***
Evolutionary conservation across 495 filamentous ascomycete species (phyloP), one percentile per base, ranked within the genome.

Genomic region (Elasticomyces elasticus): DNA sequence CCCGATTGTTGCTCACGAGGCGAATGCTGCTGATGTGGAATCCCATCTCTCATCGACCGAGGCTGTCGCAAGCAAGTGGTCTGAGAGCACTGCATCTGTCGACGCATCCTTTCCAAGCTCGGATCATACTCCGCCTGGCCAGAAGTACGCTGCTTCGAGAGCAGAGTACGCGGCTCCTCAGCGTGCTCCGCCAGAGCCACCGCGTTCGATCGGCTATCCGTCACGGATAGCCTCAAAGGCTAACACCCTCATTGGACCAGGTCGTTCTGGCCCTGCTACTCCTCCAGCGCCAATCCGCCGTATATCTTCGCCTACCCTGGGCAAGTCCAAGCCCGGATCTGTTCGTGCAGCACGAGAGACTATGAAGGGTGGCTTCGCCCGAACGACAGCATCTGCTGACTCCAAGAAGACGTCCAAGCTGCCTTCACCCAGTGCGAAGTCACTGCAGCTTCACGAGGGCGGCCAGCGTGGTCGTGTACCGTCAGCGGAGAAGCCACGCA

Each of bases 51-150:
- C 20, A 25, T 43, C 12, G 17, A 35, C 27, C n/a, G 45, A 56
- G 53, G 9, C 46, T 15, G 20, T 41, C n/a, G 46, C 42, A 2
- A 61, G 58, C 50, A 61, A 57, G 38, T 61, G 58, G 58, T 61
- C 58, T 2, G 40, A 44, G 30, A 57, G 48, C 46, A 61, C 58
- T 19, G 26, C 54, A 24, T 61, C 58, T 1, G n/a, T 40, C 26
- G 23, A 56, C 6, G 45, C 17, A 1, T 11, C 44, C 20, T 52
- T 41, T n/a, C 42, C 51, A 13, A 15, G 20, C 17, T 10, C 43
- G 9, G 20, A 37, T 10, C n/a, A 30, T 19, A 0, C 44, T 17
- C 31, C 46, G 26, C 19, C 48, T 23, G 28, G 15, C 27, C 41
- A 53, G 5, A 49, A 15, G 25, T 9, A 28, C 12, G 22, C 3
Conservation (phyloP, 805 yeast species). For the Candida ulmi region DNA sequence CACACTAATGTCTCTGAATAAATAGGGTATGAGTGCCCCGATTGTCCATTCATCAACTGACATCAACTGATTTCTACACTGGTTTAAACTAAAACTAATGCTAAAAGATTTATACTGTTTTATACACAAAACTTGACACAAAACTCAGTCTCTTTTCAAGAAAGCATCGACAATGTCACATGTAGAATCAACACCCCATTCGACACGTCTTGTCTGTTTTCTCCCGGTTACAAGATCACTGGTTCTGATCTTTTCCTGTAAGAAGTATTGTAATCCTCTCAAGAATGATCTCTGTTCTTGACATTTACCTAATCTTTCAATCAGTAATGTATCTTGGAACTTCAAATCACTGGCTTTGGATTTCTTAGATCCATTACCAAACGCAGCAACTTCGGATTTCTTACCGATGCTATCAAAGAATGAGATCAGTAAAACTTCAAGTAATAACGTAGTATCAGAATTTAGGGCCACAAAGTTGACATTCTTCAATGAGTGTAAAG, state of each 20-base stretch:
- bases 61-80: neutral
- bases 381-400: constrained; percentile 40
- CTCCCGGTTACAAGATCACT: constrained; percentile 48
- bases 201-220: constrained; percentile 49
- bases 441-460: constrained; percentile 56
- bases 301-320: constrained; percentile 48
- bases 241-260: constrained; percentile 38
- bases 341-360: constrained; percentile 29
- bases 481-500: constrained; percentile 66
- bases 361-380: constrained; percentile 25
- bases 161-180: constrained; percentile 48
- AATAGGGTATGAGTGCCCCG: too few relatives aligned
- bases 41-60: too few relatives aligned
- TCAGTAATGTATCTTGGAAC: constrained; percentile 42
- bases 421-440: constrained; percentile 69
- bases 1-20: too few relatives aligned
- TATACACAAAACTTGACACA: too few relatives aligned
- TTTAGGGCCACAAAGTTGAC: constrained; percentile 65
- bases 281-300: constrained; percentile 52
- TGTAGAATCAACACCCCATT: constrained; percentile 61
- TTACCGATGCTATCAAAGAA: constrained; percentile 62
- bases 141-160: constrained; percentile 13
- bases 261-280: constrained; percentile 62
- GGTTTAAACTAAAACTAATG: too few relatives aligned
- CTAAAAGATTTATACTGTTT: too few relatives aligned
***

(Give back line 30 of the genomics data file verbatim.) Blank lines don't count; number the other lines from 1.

- bases 1-20: too few relatives aligned